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Retained data in civil proceedings consultation — submission to Attorney-General’s Department

Our reference: D2017/000144

Ms Anne Sheehan
Assistant Secretary
Communications Security Branch
Attorney-General’s Department
3-5 National Circuit
BARTON ACT 2600

By email: CommunicationsSecurity@ag.gov.au

Dear Ms Sheehan

Retained data in civil proceedings – consultation

Thank you for the opportunity to provide comments to the review of the general prohibition[1] on telecommunications service providers’ ability to disclose retained data[2] in connection with a civil proceeding (the prohibition).

My comments focus on the privacy impacts that may arise from the proposed changes to the prohibition as it currently applies.

Purpose of the prohibition

The prohibition on the use of retained data in connection with a civil proceeding, contained in Part 13 of the Telecommunications Act 1997 (the Telecommunications Act), reflect recommendations of the Parliamentary Joint Committee on Intelligence and Security (PJCIS) in its February 2015 advisory report into the Government’s proposed data retention laws.[3]

As part of its report, the PJCIS found that ‘the proposed data retention regime is being established specifically for law enforcement and national security purposes and that as a general principle it would be inappropriate for the data retained under that regime to be drawn upon as a new source of evidence in civil disputes’.[4]

However, the PJCIS did recommend the inclusion of a regulation-making power to enable appropriate exceptions to the prohibition intended to mitigate the risk of unintended consequences, such as interference with judicial power, from a blanket prohibition on access to retained data in civil court proceedings.[5]

Review of the prohibition and regulation making power

The data retention scheme is currently subject to safeguards that limit access to retained data to prescribed enforcement agencies.[6]

Any proposal to alter the prohibition on disclosure in connection with a civil proceeding to expand access to retained data will impact on individuals’ privacy.

The right to privacy is not absolute and in some circumstances, privacy rights must necessarily give way where there is a compelling public interest reason to do so. However, proposals that require or authorise the collection, use or disclosure of personal information should be reasonable, necessary and proportionate, having regard to the objectives they seek to achieve.

Were it to be considered necessary, the scope of any regulation that permits broader access to retained data should be drafted as narrowly as possible to achieve the desired policy objective and employ appropriate privacy safeguards. In particular, any regulation should strike an appropriate balance between intrusion on individuals’ privacy, and the overall public policy purposes of the data retention scheme.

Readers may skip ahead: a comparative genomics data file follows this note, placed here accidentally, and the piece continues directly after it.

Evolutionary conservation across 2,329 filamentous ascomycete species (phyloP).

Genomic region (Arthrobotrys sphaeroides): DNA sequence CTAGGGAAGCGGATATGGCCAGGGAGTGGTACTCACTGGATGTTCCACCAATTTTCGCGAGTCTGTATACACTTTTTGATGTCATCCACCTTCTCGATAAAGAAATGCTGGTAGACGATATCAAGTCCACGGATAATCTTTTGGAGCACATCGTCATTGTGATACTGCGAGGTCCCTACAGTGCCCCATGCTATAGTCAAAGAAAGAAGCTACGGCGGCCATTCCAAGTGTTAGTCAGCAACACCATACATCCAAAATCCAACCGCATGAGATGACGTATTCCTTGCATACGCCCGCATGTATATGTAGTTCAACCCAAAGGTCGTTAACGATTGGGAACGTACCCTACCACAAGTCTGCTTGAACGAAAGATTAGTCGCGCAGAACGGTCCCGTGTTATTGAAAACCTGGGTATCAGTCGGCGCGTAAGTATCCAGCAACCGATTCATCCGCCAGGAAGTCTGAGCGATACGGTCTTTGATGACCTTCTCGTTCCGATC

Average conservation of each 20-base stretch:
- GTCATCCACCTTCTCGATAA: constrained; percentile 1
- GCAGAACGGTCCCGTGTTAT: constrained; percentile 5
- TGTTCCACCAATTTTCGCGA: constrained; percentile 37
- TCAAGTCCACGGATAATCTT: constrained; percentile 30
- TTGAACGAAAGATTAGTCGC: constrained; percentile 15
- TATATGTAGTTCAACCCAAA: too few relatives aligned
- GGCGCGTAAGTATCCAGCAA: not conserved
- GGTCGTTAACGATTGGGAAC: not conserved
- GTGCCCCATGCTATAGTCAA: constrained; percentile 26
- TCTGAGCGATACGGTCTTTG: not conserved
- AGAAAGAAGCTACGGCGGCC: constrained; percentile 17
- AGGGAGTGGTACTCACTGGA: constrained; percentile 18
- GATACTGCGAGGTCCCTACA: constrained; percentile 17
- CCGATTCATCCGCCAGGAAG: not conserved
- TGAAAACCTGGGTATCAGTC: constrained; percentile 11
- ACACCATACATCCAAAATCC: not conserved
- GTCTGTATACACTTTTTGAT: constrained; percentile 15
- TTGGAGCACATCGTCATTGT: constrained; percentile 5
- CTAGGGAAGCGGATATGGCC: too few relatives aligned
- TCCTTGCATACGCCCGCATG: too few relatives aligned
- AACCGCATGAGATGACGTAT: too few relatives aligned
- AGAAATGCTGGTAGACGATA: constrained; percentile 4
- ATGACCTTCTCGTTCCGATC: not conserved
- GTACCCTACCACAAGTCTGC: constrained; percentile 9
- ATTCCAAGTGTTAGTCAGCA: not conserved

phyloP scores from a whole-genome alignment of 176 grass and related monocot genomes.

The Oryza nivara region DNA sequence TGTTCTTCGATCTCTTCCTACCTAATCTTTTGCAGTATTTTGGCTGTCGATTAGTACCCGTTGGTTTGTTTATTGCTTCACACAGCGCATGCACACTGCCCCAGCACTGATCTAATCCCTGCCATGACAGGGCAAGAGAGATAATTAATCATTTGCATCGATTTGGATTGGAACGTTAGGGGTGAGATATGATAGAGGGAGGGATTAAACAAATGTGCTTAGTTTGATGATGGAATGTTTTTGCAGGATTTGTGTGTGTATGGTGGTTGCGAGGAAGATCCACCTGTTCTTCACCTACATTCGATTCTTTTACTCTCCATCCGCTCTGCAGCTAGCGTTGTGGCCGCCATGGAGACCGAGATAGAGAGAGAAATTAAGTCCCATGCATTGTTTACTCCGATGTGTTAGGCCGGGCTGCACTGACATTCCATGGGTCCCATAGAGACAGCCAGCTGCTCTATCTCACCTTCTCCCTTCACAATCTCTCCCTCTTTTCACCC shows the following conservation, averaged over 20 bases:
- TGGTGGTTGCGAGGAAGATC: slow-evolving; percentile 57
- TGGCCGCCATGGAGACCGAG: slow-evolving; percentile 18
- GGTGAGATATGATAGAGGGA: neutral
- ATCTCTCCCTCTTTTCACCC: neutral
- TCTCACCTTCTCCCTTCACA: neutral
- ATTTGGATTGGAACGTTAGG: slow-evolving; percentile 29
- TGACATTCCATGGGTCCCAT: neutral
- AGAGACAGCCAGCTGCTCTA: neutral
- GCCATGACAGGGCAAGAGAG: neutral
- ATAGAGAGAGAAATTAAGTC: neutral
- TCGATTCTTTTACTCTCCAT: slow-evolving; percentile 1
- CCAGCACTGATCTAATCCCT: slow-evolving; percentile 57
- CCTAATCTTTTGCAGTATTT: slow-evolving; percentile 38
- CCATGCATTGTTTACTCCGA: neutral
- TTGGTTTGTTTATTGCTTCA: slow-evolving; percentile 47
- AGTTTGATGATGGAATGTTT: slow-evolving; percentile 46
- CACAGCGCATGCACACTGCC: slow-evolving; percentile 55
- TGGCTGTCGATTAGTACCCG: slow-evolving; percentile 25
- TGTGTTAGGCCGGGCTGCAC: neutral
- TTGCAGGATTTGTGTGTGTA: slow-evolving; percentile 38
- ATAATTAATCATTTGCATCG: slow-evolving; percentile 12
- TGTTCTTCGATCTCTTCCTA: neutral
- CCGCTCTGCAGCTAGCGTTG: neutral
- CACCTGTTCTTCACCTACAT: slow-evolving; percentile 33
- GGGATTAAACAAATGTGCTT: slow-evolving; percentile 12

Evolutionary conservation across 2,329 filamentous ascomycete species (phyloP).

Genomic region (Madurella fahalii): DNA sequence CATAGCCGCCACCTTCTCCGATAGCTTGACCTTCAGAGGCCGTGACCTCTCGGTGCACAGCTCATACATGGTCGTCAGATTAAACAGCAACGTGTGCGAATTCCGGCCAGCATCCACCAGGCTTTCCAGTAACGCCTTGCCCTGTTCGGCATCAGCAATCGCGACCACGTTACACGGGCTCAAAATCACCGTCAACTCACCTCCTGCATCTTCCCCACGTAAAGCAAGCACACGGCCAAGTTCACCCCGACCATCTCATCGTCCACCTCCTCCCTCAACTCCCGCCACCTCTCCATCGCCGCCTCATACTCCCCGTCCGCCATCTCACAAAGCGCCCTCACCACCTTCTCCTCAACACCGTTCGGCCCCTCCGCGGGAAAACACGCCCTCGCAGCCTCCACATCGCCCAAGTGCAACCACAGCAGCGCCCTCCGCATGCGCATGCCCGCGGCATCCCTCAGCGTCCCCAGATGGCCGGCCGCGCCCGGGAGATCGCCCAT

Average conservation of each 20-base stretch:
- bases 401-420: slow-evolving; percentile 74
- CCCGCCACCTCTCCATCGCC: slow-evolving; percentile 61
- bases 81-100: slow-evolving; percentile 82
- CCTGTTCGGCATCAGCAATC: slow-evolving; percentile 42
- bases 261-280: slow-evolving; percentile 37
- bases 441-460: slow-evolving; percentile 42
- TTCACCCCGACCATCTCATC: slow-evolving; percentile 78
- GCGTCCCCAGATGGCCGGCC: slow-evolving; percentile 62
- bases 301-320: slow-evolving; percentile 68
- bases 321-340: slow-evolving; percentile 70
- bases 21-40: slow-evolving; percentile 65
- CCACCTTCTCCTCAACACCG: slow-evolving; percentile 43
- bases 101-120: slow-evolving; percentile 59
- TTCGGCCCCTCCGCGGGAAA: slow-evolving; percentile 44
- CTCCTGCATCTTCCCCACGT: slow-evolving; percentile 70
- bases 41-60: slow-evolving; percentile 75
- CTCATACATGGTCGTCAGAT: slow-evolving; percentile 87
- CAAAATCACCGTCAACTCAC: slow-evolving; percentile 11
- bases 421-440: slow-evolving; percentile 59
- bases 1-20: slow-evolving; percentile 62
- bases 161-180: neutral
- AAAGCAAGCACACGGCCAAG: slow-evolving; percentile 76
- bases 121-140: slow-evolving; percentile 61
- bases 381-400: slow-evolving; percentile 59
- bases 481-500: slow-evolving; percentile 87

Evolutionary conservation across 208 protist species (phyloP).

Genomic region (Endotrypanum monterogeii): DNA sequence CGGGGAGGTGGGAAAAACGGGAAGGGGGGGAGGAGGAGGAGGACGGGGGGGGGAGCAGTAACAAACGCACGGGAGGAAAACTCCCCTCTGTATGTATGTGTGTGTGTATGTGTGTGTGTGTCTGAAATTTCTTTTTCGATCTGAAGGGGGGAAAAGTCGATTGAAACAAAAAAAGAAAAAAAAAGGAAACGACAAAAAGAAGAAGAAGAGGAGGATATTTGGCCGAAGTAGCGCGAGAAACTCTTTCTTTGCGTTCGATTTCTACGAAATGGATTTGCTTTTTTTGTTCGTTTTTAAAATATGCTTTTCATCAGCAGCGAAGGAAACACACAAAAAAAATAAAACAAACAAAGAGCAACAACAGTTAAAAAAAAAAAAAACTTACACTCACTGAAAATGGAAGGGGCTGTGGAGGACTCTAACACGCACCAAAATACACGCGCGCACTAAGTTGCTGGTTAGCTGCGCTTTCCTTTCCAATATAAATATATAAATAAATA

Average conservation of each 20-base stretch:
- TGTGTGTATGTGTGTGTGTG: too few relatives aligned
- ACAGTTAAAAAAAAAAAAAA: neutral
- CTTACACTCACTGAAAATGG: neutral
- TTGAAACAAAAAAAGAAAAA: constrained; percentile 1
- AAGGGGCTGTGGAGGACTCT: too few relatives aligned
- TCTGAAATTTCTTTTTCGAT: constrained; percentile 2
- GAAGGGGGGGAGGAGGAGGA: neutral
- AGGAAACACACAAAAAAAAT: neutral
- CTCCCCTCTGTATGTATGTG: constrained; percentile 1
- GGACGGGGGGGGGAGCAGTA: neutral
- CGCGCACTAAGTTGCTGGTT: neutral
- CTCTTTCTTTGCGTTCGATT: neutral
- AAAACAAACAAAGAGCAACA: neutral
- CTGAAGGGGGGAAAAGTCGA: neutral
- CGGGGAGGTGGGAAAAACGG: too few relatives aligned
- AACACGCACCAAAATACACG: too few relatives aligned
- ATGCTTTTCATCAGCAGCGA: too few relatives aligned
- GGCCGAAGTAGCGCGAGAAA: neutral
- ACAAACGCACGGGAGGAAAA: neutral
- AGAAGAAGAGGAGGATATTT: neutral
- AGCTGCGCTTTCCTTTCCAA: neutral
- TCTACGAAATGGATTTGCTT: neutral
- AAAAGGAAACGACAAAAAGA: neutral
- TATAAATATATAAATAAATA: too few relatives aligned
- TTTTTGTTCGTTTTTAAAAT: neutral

Any regulation should be the subject of appropriate consultation, in accordance with section 17 of the Legislation Act 2003, including with the Office of the Australian Information Commissioner.

Further considerations

Australia’s data retention laws expand the nature and volume of data that is compulsorily collected and retained by service providers. The telecommunications industry is currently implementing the system requirements of the data retention scheme. It may be some time before the privacy impacts of the data retention scheme are properly understood.

Having said that, if the Government proceeds to use the regulation-making power to alter the general prohibition on the disclosure of retained data, I recommend further public consultation to ensure that the scope of any regulation is consistent with the purpose of the data retention scheme.

Further, a privacy impact assessment (PIA) should be undertaken to identify any privacy impacts of the proposal, and provide an opportunity to set out any recommendations for managing, minimising or eliminating those impacts. For further information on undertaking a PIA, please see the OAIC’s Guide to undertaking a privacy impact assessment.

I look forward to participating in any further developments regarding this matter. If you would like to discuss any of the comments above or have any questions please contact Jacob Suidgeest, Director Regulation and Strategy on [contact details removed].

Yours sincerely

Timothy Pilgrim
Australian Information Commissioner
Australian Privacy Commissioner

January 2017

Footnotes

[1] As set out in Part 13 of the Telecommunications Act 1997

[2] ‘Retained data’ has the meaning given in the Telecommunications (Interception and Access) Act 1979 (TIA Act)

[3]Advisory Report on the Telecommunications (Interception and Access) Amendment (Data Retention) Bill 2014 (PJCIS Advisory Report), Recommendation 23

[4] PJCIS Advisory Report at [6.115]

[5] PJCIS Advisory Report, Recommendation 23

[6] Section 176A of the TIA Act